Salerno’s beating heart surgical technique has been controversial. “When we developed warm heart surgery nobody wanted to use it, and everybody hated my guts for this,” he says, citing resistance to change as one of the reasons. “I don’t care what other people think. I’m not here to be popular—I’m here to provide a service for my patients.” Hundreds of patients later, Salerno has seen success with his revolutionary technique and is training the next generation of surgeons to operate using his maverick method.
Randy Stevens, M.D., is a cardiothoracic surgeon in the last year of his fellowship. He plans on using beating heart surgery techniques when he becomes an attending.
“There are a lot of challenges in operating on a beating heart,” he says. “If you were a hunter, it would be like trying to shoot a deer that’s standing still versus the deer that’s moving at 15 miles an hour. So it requires different techniques completely because the heart never stops moving. But the advantage to this technique is that you never, ever make the heart more ischemic than it might already be. Because there is the understanding that even with the best myocardial protection, you’re still making the heart ischemic, and ischemia has its costs.” Other benefits that surgeons in training see are that patients don’t need as much post-surgical support in the way of medications, they don’t seem to have as much irritability of the heart, and they recover much faster.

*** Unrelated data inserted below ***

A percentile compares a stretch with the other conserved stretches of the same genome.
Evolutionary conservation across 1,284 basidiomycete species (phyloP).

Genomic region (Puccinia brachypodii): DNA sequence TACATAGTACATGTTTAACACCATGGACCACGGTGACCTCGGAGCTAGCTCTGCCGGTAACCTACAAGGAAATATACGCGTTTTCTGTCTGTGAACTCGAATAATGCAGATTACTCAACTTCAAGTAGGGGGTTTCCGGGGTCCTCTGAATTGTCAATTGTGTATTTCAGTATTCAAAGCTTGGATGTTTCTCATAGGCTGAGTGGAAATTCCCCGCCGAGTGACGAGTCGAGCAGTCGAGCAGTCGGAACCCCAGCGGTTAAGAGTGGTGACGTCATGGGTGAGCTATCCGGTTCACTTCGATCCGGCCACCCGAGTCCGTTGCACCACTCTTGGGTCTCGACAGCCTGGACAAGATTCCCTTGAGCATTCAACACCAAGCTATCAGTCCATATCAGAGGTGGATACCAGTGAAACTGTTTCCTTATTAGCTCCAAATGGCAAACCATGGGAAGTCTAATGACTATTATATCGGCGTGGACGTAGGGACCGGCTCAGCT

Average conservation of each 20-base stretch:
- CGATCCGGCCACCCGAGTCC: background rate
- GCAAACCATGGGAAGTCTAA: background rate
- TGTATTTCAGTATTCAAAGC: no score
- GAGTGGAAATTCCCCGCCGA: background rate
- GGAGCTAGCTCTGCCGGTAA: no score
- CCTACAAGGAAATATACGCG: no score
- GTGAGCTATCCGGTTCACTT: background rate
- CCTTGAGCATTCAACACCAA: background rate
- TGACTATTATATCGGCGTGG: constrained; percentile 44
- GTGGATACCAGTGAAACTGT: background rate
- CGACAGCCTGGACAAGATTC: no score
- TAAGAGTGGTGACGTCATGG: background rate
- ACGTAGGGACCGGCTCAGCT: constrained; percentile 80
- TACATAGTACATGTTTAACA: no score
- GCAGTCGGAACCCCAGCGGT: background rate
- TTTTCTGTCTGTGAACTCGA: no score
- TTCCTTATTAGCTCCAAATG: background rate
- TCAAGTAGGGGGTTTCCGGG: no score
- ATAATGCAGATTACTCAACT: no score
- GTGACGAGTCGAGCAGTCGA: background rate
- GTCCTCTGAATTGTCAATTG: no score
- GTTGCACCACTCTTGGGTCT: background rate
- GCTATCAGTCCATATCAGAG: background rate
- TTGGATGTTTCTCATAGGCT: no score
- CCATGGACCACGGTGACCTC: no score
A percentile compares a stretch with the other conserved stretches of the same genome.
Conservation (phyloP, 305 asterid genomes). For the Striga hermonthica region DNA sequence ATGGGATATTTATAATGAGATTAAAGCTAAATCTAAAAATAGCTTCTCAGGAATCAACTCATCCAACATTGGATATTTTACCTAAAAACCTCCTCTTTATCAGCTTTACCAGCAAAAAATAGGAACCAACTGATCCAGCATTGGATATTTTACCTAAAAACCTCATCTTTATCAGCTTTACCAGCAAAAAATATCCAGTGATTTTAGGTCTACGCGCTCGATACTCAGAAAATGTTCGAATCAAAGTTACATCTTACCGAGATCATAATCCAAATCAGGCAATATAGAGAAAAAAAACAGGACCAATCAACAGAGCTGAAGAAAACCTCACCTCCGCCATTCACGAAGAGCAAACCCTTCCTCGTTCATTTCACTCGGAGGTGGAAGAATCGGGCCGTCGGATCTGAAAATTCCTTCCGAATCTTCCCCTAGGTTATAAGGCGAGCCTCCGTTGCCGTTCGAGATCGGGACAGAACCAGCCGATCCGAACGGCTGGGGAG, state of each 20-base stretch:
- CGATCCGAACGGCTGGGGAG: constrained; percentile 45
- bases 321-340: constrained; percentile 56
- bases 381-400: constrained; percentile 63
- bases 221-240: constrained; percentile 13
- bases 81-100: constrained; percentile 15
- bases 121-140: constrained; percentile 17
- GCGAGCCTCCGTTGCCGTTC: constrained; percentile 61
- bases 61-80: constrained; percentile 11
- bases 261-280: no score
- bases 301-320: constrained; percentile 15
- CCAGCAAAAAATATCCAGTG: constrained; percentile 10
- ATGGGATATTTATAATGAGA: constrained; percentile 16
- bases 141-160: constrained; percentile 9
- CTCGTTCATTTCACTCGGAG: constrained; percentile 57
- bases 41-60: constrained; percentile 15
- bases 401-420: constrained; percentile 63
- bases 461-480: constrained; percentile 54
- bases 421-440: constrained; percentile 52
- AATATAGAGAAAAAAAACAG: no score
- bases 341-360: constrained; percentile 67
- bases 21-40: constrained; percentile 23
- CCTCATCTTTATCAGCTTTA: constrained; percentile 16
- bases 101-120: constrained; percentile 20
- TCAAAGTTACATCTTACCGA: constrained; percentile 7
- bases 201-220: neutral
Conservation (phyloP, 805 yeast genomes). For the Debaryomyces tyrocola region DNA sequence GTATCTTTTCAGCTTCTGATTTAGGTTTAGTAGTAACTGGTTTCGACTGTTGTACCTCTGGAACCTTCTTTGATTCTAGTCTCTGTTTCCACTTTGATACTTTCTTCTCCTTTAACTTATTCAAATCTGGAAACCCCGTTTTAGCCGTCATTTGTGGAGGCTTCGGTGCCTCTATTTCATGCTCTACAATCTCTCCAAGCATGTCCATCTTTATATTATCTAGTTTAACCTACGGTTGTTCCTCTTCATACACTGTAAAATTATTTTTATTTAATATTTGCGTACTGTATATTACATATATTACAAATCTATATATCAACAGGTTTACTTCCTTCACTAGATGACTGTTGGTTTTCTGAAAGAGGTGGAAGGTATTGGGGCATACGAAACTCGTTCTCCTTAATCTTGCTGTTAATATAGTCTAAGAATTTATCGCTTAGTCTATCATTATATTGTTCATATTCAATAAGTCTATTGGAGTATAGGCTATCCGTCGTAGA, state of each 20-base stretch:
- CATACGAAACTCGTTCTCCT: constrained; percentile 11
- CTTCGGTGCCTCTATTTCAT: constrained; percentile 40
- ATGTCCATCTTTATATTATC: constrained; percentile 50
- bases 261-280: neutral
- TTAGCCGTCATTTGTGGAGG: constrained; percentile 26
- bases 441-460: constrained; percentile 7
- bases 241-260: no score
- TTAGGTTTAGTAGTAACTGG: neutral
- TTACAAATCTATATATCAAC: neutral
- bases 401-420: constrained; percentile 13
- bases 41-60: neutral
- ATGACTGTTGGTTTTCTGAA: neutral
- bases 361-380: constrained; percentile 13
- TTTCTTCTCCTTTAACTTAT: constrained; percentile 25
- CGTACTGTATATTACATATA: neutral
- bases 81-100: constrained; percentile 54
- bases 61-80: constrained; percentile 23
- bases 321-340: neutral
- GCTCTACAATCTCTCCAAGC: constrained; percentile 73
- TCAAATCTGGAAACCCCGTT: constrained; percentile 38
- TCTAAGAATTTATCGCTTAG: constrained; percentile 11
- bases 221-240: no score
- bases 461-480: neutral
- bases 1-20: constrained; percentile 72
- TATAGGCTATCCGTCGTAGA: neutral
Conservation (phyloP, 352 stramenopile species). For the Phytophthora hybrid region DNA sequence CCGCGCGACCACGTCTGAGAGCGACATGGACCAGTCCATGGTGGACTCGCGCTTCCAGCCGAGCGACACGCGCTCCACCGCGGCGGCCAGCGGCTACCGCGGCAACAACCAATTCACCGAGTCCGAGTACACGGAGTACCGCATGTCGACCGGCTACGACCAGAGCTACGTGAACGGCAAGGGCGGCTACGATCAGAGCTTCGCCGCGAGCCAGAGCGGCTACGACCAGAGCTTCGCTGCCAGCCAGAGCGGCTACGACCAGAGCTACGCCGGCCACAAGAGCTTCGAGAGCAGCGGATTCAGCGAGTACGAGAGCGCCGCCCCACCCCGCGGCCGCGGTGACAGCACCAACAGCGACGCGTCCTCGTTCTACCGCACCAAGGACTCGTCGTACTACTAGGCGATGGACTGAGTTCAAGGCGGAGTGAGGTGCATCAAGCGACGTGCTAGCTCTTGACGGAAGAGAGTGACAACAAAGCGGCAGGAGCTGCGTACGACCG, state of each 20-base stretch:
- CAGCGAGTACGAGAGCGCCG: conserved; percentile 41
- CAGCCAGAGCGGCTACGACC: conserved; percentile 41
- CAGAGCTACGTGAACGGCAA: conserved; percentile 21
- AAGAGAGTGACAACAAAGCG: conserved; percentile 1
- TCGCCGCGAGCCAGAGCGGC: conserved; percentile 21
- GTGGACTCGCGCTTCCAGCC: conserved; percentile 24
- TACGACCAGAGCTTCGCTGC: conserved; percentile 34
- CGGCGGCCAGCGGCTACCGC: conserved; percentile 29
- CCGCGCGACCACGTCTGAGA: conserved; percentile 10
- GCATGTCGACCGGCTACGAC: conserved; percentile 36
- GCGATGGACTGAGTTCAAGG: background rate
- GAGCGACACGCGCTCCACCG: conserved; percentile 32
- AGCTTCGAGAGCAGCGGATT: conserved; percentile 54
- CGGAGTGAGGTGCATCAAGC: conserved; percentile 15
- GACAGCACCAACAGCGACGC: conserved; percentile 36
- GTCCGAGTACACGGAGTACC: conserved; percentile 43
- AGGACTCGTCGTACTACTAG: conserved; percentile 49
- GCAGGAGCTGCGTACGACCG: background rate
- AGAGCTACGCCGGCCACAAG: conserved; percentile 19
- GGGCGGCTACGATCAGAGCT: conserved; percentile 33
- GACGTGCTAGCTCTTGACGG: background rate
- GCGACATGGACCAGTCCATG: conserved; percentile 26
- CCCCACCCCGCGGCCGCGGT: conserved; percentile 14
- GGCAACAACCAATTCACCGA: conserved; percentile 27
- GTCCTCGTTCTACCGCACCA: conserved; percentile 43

“Dr. Salerno doesn’t speak much about himself, but he’s a true pioneer and a very futuristic surgeon, so he’s not constrained by normal approaches,” Stevens adds. “He’s willing to offer new techno-logy. And I think that’s one of the big draws to this program—having him here, the history of the program, and this being a large, well-respected academic institution.”
Six Organs, Seven Organs, Eight Organs—More?
n Andreas Tzakis’s office is a wall full of photos of patients on whom he has performed transplants. He can name them all and tell you the story behind each picture. They are what drive Tzakis and the other transplant surgeons to push the boundaries of medicine further and further. “When we do these extreme procedures, we do believe these are the best alternatives for these patients,” Tzakis says.